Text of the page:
If your organization prefers incremental change, you can adopt Flynn gradually.

First, try deploying your apps on Flynn. If that works out, try setting up a development cluster that engineers can use to test their code and get new apps up and running quickly for evaluation. The next step is a staging cluster where apps are run before being released in production. After this process your engineers and operations team will have enough experience and confidence using Flynn that they can use Flynn with confidence for production as well.

Adopting a new platform doesn’t mean you have to run everything on it. Some established organizations plan to leave legacy applications running on legacy systems. Others just want a platform for new applications as they embrace containers and microservices. Whether you want to run everything or just a few apps, Flynn is here to help and easy to manage.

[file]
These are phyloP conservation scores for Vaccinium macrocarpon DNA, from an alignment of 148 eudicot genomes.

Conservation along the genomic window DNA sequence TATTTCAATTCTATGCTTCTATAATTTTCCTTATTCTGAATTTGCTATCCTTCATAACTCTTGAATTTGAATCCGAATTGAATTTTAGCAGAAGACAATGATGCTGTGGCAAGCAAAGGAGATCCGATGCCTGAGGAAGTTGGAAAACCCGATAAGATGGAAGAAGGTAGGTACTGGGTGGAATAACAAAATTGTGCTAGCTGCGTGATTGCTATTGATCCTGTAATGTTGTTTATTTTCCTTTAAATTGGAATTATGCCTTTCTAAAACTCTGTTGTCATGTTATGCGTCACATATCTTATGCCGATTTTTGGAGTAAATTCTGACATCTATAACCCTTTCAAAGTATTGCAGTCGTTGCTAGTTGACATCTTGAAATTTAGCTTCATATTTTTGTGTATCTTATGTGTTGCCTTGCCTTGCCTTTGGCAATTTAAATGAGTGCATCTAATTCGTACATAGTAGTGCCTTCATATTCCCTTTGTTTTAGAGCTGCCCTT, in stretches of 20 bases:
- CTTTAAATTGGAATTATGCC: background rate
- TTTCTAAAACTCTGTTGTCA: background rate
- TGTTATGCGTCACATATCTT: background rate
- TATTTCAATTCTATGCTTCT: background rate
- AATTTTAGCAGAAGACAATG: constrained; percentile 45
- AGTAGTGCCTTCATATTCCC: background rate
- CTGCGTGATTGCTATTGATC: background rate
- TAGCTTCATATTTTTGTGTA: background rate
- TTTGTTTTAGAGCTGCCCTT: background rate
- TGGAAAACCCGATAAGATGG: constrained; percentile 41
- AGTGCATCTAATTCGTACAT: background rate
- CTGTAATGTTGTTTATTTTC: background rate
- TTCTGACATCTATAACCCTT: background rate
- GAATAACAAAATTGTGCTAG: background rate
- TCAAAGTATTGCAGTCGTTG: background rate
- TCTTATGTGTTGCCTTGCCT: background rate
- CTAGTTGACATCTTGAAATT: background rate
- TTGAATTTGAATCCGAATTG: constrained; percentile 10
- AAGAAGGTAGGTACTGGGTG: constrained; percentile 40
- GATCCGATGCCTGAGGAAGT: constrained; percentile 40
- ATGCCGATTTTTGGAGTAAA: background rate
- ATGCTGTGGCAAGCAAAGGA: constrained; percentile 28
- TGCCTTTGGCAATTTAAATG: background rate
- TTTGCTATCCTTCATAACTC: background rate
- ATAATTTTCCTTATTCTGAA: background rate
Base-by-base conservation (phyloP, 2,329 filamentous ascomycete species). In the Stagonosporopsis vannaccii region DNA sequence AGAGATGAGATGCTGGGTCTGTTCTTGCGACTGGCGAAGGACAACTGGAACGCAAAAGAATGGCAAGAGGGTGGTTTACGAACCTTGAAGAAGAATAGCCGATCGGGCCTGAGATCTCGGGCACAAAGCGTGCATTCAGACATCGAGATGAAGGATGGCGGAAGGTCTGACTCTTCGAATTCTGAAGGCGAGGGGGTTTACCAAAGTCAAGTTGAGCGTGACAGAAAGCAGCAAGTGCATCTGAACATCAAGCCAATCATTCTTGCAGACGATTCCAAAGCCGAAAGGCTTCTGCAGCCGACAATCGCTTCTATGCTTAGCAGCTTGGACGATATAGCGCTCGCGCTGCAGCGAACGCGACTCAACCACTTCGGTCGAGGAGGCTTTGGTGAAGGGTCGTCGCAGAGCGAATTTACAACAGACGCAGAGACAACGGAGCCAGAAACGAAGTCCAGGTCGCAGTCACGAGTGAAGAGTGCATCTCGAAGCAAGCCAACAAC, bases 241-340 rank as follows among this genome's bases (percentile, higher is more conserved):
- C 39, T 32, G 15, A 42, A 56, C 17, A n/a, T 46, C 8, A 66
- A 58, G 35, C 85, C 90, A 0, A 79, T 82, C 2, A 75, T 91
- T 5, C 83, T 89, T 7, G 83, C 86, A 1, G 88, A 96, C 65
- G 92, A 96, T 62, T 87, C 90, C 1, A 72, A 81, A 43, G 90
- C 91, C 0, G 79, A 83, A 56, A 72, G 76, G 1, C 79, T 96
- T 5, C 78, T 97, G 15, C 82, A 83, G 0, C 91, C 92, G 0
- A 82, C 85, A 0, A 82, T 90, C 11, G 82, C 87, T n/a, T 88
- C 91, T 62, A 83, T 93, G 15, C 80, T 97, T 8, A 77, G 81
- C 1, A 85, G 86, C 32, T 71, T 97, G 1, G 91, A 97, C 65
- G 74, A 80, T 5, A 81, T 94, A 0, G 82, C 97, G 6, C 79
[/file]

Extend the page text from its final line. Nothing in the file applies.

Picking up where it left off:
Many operators remain happy with traditional management of production applications and services but are looking for a nimble solution to local, development, and staging environments. Flynn provides Vagrant images for local use and has a fast and simple web installer to get a cluster running in the cloud. Flynn clusters can also be managed and automated with many of the tools widely used by ops teams today.

What Flynn Does

It’s easy to get confused when talking about platforms and infrastructure. There’s a lot of moving parts and technology beneath the surface, so it can be helpful to take a moment to consider the basics.

Here’s what Flynn does:

You can deploy an application to Flynn from GitHub via our web dashboard, via git push, or by pushing a Docker container image.